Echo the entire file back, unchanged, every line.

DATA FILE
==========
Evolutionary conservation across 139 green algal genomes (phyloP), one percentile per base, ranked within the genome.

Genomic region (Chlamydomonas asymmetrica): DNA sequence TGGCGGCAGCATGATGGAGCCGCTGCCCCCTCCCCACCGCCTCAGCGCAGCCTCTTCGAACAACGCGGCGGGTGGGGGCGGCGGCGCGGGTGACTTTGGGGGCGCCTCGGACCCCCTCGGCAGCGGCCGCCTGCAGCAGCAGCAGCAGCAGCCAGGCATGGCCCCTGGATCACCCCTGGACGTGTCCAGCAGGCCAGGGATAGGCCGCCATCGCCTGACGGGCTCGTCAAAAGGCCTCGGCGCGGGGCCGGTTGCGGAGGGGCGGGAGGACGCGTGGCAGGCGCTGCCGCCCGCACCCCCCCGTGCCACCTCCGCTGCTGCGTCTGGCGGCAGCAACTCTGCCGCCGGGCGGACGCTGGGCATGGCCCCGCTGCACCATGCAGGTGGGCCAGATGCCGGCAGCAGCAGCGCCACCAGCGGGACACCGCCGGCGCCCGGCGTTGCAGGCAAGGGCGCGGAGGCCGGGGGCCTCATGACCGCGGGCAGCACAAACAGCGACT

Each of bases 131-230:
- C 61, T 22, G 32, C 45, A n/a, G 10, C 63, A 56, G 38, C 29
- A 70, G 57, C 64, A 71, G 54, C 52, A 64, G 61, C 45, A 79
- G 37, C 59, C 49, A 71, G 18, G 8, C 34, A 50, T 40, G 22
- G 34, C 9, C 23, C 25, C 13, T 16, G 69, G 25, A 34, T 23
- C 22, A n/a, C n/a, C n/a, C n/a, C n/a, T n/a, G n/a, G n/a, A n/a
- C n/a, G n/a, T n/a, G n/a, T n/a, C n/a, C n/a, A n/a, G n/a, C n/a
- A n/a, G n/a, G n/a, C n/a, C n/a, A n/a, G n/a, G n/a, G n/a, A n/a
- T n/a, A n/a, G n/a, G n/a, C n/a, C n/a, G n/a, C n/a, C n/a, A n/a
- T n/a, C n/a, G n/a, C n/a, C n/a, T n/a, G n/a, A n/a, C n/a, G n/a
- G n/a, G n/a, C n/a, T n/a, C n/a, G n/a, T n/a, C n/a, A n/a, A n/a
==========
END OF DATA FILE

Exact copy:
Evolutionary conservation across 139 green algal genomes (phyloP), one percentile per base, ranked within the genome.

Genomic region (Chlamydomonas asymmetrica): DNA sequence TGGCGGCAGCATGATGGAGCCGCTGCCCCCTCCCCACCGCCTCAGCGCAGCCTCTTCGAACAACGCGGCGGGTGGGGGCGGCGGCGCGGGTGACTTTGGGGGCGCCTCGGACCCCCTCGGCAGCGGCCGCCTGCAGCAGCAGCAGCAGCAGCCAGGCATGGCCCCTGGATCACCCCTGGACGTGTCCAGCAGGCCAGGGATAGGCCGCCATCGCCTGACGGGCTCGTCAAAAGGCCTCGGCGCGGGGCCGGTTGCGGAGGGGCGGGAGGACGCGTGGCAGGCGCTGCCGCCCGCACCCCCCCGTGCCACCTCCGCTGCTGCGTCTGGCGGCAGCAACTCTGCCGCCGGGCGGACGCTGGGCATGGCCCCGCTGCACCATGCAGGTGGGCCAGATGCCGGCAGCAGCAGCGCCACCAGCGGGACACCGCCGGCGCCCGGCGTTGCAGGCAAGGGCGCGGAGGCCGGGGGCCTCATGACCGCGGGCAGCACAAACAGCGACT

Each of bases 131-230:
- C 61, T 22, G 32, C 45, A n/a, G 10, C 63, A 56, G 38, C 29
- A 70, G 57, C 64, A 71, G 54, C 52, A 64, G 61, C 45, A 79
- G 37, C 59, C 49, A 71, G 18, G 8, C 34, A 50, T 40, G 22
- G 34, C 9, C 23, C 25, C 13, T 16, G 69, G 25, A 34, T 23
- C 22, A n/a, C n/a, C n/a, C n/a, C n/a, T n/a, G n/a, G n/a, A n/a
- C n/a, G n/a, T n/a, G n/a, T n/a, C n/a, C n/a, A n/a, G n/a, C n/a
- A n/a, G n/a, G n/a, C n/a, C n/a, A n/a, G n/a, G n/a, G n/a, A n/a
- T n/a, A n/a, G n/a, G n/a, C n/a, C n/a, G n/a, C n/a, C n/a, A n/a
- T n/a, C n/a, G n/a, C n/a, C n/a, T n/a, G n/a, A n/a, C n/a, G n/a
- G n/a, G n/a, C n/a, T n/a, C n/a, G n/a, T n/a, C n/a, A n/a, A n/a